Saturday, June 27, 2020
Friday, June 19, 2020
Thompson Rivers University: Physical Sciences - Term Assistant Teaching Professor (Organic Chemistry)
Monday, June 15, 2020
Queen’s University: Department of Art History and Art Conservation ADJUNCT TEACHING POSITION in ART CONSERVATION SCIENCE
ADJUNCT TEACHING POSITION in ART CONSERVATION SCIENCE AVAILABLE – Fall 2020
ARTC 802-Properties of Materials
ARTC 808-Instrumental Methods of Analysis
ARTC 898-Research Project
Department of Art History and Art Conservation Queen’s University, Kingston, ON CAN K7L 3N6
The Department of Art History & Art Conservation at Queen’s University invites applications from suitably qualified candidates interested in teaching a course in the following: Properties of Materials (ARTC 802*), Instrumental Methods of Analysis (ARTC 808*), Research Project (ARTC 898). These courses will be delivered remotely with an expected enrolment of 11 students. Candidates should have a M.Sc. or Ph.D, and teaching experience in science or conservation science. This is a fall term appointment for the period 1 September 2020 to 31 December 2020, with classes in session from 14 September 2020 to 4 December 2020. Due to COVID-19 these courses will be offered remotely for the Fall Term.
The University invites applications from all qualified individuals. Queen’s is committed to employment equity and diversity in the workplace and welcomes applications from women, visible minorities, Aboriginal peoples, persons with disabilities, and LGBTQ persons. All qualified candidates are encouraged to apply; however, Canadians and permanent residents will be given priority.
The University will provide support in its recruitment processes to applicants with disabilities, including accommodation that takes into account an applicant’s accessibility needs. If you require accommodation during this process, please contact: Diane Platt, Administrative Assistant, at email@example.com.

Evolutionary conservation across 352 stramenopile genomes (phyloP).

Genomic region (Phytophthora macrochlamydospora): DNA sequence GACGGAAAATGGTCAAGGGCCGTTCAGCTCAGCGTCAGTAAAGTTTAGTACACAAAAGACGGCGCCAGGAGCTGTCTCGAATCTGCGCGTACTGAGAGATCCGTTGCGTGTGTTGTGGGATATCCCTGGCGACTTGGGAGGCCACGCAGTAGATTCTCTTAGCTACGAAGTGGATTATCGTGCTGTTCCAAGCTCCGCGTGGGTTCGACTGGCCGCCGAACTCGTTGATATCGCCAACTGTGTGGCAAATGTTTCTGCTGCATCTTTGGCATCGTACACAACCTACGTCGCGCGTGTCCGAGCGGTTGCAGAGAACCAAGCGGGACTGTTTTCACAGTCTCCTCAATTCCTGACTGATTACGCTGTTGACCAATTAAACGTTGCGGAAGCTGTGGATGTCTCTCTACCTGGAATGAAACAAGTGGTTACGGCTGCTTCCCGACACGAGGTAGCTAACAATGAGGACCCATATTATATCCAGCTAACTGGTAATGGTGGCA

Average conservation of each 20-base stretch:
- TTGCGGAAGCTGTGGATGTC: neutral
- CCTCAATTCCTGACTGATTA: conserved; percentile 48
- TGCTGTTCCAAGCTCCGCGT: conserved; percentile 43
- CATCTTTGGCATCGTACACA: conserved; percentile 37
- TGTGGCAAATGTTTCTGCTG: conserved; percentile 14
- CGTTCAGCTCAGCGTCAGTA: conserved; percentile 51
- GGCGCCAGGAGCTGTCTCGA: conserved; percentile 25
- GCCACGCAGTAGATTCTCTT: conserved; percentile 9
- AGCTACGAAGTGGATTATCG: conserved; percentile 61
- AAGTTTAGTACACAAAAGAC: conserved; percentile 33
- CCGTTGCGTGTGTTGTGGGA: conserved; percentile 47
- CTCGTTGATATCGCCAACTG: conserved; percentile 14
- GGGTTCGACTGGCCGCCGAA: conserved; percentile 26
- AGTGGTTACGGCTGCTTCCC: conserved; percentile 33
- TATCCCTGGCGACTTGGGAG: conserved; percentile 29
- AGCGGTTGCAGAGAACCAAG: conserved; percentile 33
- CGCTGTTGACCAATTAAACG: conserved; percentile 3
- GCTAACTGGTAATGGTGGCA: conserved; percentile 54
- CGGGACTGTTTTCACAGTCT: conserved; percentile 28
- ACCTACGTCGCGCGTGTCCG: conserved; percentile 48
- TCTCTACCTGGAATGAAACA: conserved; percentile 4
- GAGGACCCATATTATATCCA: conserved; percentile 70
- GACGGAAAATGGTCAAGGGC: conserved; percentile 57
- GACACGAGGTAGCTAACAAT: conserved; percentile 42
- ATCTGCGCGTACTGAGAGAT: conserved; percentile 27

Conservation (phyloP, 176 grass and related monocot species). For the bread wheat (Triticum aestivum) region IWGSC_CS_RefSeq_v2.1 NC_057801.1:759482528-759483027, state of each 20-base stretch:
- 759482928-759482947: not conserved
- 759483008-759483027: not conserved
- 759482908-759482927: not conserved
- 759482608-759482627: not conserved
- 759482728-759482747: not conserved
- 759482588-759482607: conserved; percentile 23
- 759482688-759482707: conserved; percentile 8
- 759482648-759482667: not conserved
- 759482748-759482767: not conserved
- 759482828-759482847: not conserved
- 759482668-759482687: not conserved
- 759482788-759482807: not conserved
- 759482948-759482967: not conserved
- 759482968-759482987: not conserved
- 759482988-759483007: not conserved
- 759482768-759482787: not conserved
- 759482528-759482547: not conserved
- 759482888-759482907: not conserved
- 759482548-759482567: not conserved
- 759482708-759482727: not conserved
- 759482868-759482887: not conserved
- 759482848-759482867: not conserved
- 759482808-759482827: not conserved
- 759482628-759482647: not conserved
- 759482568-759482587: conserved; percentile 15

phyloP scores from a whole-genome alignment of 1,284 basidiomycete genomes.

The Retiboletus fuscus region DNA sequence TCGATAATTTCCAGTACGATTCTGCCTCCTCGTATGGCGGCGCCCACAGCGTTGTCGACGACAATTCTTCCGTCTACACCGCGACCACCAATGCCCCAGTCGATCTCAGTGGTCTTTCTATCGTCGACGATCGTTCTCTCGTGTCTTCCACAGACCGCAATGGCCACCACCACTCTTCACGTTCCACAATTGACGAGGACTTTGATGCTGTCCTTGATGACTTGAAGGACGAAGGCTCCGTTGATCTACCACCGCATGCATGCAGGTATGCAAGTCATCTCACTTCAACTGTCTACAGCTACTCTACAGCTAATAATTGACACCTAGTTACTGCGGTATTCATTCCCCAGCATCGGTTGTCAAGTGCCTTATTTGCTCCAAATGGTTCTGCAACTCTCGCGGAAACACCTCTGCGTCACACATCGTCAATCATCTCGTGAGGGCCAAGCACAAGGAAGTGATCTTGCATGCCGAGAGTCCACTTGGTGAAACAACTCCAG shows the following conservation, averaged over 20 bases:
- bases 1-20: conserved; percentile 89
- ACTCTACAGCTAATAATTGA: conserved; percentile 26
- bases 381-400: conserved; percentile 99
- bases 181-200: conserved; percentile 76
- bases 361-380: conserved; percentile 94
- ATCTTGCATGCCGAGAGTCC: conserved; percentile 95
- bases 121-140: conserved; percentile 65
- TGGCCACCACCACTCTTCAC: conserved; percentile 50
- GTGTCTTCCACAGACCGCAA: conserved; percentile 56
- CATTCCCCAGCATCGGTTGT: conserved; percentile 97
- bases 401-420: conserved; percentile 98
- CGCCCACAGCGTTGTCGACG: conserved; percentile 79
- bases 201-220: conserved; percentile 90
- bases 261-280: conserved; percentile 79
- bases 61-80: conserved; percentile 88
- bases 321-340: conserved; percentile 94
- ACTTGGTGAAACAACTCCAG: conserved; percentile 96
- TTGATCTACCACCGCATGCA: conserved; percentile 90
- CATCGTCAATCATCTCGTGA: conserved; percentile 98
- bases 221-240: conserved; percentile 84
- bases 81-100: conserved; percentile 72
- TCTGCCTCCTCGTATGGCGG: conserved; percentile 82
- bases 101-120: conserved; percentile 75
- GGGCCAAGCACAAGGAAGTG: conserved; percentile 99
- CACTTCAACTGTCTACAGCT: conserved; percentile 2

The academic staff at Queen's University are governed by the Collective Agreement between the Queen's University Faculty Association (QUFA) and the University, which is posted at http://www.queensu.ca/facultyrelations/faculty-librarians-and-archivists/queens-qufa-collective- agreement.
To comply with Federal laws, the University is obliged to gather statistical information about how many applicants for each job vacancy are Canadian citizens / permanent residents of Canada. Applicants need not identify their country of origin or citizenship, however, all applications must include one of the following statements: “I am a Canadian citizen / permanent resident of Canada”; OR, “I am not a Canadian citizen / permanent resident of Canada”. Applications that do not include this information will be deemed incomplete.
Applications should include a complete and current curriculum vitae, contact details for two (2) referees, and any other relevant materials the candidate wishes to submit for consideration such as a letter of intent, teaching dossier, etc. Please arrange to have applications and supporting letters sent directly to:
Dr. Norman Vorano, Head of the Department of Art History & Art Conservation, Queen’s University
Kingston Ontario Canada K7L 3N6